— After sacking the hopelessly uptight manager Joe Girardi, who took the joy out of playing baseball and made his team tense, the rambunctious Phillies, then 21-29, responded by going 20 games over .500 the rest of the way. In the NL only Atlanta, Los Angeles and New York won more regular-season games than the Phillies from June 1 through the end of the regular season.
— People tend to forget that the Phillies were pounded by injuries during the season. They had a total of 31 players go on the Injured List for a combined total of 1,552 days missed during the regular season. Only five MLB teams lost more players to the IL than Philadelphia. Some of the prominent names on the Philly IL list: Harper (63 days), starting second baseman Jean Segura (65), pitcher Zach Eflin (87), starting pitcher Zack Wheeler (36), right fielder Nicholas Castellanos (24), starting pitcher Ranger Suarez (17) and center fielder Brandon Marsh (10.) The Phillies rarely had all of their guys together to play at the same time; a player or pitcher or two or three was usually on the IL.
— This is reminiscent of the 2006 Cardinals, a team that won only 83 regular-season games. But that squad, torn by injuries, healed up in time for the postseason and went on to win the World Series. It was just a matter of St. Louis getting its full-on team reassembled at the right time. The Phillies have done that in 2022. Harper’s resurgence is especially valuable; after a long stay on the IL with a broken left thumb he returned on Aug. 26 and batted .227 with three homers in 128 at-bats in his final 35 regular-season game. A fully restored Harper is mashing this postseason, batting .419 and swatting six doubles, five homers and 11 RBIs in 11 games.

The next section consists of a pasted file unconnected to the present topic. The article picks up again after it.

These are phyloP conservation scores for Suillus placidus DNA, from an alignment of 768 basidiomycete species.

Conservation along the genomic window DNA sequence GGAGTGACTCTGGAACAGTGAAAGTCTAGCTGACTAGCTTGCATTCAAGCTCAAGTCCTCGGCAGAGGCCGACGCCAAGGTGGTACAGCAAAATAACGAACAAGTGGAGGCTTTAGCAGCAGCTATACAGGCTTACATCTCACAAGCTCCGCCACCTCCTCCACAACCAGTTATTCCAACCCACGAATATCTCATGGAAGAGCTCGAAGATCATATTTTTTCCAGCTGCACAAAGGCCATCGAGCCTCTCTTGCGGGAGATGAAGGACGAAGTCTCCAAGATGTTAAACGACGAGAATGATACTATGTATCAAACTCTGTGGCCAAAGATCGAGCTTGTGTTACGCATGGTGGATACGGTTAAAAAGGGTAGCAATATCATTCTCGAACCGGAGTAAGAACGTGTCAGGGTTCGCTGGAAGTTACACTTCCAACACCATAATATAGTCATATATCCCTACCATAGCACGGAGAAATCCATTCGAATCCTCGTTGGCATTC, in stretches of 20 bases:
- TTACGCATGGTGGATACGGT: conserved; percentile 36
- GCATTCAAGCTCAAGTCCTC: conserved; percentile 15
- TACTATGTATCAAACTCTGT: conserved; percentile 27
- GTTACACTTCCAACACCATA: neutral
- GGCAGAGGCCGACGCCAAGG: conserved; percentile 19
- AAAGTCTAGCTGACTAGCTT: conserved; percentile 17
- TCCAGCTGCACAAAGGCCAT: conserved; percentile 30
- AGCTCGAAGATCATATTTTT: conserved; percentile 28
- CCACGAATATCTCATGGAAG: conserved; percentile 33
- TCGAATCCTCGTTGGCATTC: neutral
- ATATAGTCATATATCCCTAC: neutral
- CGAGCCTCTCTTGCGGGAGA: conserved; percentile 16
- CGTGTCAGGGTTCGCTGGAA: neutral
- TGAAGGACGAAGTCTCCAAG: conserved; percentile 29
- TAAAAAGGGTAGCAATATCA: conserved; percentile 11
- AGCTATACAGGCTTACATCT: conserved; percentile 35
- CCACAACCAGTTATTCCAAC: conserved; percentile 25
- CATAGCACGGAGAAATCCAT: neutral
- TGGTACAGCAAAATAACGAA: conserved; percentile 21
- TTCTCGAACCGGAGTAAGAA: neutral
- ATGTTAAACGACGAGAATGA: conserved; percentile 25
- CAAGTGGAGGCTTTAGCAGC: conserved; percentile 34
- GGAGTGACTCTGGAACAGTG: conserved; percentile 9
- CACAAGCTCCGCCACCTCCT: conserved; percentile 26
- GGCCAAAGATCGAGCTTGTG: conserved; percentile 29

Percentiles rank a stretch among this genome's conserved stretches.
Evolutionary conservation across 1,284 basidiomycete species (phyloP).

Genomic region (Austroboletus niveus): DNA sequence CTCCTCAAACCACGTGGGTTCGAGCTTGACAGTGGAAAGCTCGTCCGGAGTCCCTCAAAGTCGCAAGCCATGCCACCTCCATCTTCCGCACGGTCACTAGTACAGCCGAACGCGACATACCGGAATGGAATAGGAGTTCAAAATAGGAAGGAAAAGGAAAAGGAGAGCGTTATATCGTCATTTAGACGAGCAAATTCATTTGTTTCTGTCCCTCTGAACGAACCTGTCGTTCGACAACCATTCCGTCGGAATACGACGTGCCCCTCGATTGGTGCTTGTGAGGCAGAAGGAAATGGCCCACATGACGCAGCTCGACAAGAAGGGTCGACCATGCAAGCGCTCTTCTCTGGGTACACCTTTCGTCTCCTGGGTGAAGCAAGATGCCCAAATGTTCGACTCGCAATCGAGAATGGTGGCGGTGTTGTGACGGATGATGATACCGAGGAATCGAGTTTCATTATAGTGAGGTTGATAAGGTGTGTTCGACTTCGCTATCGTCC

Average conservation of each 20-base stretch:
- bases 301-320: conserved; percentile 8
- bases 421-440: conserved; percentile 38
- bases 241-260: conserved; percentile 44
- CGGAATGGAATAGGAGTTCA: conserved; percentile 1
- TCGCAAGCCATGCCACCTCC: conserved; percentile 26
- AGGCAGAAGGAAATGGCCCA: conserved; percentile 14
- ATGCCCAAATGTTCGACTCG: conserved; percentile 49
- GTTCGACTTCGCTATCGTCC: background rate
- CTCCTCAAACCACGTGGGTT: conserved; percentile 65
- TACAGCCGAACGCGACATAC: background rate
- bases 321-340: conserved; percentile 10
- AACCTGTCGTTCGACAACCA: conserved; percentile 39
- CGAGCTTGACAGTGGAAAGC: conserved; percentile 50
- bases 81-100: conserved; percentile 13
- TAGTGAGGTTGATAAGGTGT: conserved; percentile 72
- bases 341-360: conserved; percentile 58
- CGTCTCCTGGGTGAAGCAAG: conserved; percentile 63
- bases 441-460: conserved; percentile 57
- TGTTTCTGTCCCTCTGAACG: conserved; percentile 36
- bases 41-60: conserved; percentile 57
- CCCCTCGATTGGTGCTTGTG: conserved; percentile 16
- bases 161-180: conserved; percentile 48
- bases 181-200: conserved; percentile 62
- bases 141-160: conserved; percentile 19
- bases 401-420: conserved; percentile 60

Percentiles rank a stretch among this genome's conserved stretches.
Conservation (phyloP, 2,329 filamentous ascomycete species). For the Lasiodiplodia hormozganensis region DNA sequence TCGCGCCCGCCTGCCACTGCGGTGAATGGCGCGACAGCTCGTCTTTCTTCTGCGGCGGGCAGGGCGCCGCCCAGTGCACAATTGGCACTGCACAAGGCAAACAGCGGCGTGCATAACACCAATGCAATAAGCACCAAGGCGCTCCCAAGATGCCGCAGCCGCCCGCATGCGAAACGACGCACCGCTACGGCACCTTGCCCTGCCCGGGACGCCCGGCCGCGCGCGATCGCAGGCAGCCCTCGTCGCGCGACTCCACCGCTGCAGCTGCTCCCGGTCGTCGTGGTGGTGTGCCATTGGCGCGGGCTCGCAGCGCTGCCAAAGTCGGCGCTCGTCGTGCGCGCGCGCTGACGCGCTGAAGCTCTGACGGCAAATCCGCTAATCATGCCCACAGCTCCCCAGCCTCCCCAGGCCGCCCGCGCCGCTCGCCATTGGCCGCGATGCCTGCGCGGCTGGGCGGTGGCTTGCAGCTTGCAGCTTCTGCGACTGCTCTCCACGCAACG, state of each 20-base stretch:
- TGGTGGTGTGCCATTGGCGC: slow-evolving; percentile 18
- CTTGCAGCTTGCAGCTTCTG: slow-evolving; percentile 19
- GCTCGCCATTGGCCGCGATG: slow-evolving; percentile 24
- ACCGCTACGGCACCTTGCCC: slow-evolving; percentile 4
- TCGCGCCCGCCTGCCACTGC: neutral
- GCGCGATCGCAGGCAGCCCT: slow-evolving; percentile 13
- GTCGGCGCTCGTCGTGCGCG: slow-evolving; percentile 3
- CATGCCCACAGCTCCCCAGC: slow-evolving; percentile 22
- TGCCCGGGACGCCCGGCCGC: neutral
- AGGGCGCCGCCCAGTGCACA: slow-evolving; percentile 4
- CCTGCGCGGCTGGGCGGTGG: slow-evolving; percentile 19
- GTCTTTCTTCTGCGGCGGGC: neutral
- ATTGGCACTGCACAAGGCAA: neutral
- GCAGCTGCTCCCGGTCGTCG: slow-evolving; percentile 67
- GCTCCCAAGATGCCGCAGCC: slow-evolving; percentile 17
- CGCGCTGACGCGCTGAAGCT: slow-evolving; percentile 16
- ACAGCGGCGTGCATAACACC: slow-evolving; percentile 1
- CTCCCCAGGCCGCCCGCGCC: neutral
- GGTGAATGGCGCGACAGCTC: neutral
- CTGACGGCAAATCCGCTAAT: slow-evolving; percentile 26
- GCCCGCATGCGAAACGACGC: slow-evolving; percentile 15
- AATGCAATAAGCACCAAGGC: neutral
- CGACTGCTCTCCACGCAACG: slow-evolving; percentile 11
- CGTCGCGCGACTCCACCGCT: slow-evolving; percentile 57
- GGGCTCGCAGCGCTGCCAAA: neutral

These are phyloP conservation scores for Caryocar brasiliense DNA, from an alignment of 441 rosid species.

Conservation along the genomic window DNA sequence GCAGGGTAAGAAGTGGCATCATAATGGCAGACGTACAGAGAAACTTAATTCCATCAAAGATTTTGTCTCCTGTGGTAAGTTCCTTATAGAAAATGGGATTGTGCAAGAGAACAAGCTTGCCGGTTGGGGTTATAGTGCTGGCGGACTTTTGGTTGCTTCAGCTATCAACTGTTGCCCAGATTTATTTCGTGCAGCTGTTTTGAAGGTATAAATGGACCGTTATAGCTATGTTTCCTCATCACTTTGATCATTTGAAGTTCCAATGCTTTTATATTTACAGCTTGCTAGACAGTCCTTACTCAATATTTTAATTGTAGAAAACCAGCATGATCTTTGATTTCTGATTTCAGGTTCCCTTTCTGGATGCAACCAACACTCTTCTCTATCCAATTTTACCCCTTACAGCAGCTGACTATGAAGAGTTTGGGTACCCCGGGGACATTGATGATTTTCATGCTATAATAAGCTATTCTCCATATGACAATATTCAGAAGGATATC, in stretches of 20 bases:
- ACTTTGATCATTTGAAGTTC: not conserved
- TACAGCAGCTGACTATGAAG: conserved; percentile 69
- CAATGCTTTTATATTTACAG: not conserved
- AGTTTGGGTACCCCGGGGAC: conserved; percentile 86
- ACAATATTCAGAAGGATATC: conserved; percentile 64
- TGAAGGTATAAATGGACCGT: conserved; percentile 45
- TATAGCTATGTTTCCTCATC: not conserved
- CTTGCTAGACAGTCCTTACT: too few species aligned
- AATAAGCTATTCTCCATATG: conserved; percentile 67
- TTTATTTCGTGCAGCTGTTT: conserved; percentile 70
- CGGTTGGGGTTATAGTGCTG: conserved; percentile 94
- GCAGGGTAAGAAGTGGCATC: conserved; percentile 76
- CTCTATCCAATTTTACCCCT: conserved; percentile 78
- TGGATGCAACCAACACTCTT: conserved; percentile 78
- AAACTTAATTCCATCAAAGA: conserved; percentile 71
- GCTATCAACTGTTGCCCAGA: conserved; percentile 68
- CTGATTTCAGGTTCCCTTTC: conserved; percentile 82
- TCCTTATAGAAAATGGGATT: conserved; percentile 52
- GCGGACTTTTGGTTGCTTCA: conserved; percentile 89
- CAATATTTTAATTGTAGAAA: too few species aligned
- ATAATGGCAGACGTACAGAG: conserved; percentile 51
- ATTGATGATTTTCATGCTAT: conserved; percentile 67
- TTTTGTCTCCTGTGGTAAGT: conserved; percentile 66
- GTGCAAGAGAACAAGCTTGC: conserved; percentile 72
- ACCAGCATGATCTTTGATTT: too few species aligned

— With Harper, Kyle Schwarber and Rhys Hopkins leading the attack – they’ve combined for 13 homers and 28 RBIs so far – the rollicking team from the South Philly Fun House leads the postseason tournament field with 16 homers, a .442 slugging percentage and .749 OPS.
The Phillies seemingly have some serious momentum churning. But who has more momentum than a Houston team that is taking a nine-game winning streak into the World Series – and is the same team that’s won more postseason games than any team in the majors over the last six seasons?
“People have been waiting for the Houston Astros to come back to Earth for a long time,” said James Click, the team’s GM. “I think they thought it was going to happen after 2019. It was going to happen after 2020. It was going to happen after ’21, when we lose key players. But the hallmark of this organization is continuing to have players come up and develop and be able to contribute at the major league level and step in to be a part of this culture.”
This is an entertaining matchup.
And it should be a wild and enjoyable World Series.
Thanks for reading …
Bernie invites you to listen to his opinionated sports-talk show on 590-AM The Fan, KFNS. It airs Monday through Thursday from 3-6 p.m. and Friday from 4-6 p.m. You can listen by streaming online or by downloading the show podcast at 590thefan.com or the 590 app which is available in your preferred app store.
“Seeing Red,” my weekly podcast on the Cardinals with Will Leitch, is available on multiple platforms including Apple and Spotify. Please subscribe.
Follow Bernie on Twitter @miklasz
All stats used here were sourced from FanGraphs, Baseball Reference, Stathead, Bill James Online, Fielding Bible, Baseball Savant, Brooks Baseball Net and Spotrac.
For the last 35 years Bernie Miklasz has entertained, enlightened, and connected with generations of St. Louis sports fans.
While best known for his voice as the lead sports columnist at the Post-Dispatch for 26 years, Bernie has also written for The Athletic, Dallas Morning News and Baltimore News American. Bernie has hosted radio shows in St. Louis, Dallas, Baltimore and Washington D.C.
Bernie, his wife Kirsten and their cats reside in the Skinker-DeBaliviere neighborhood of St. Louis.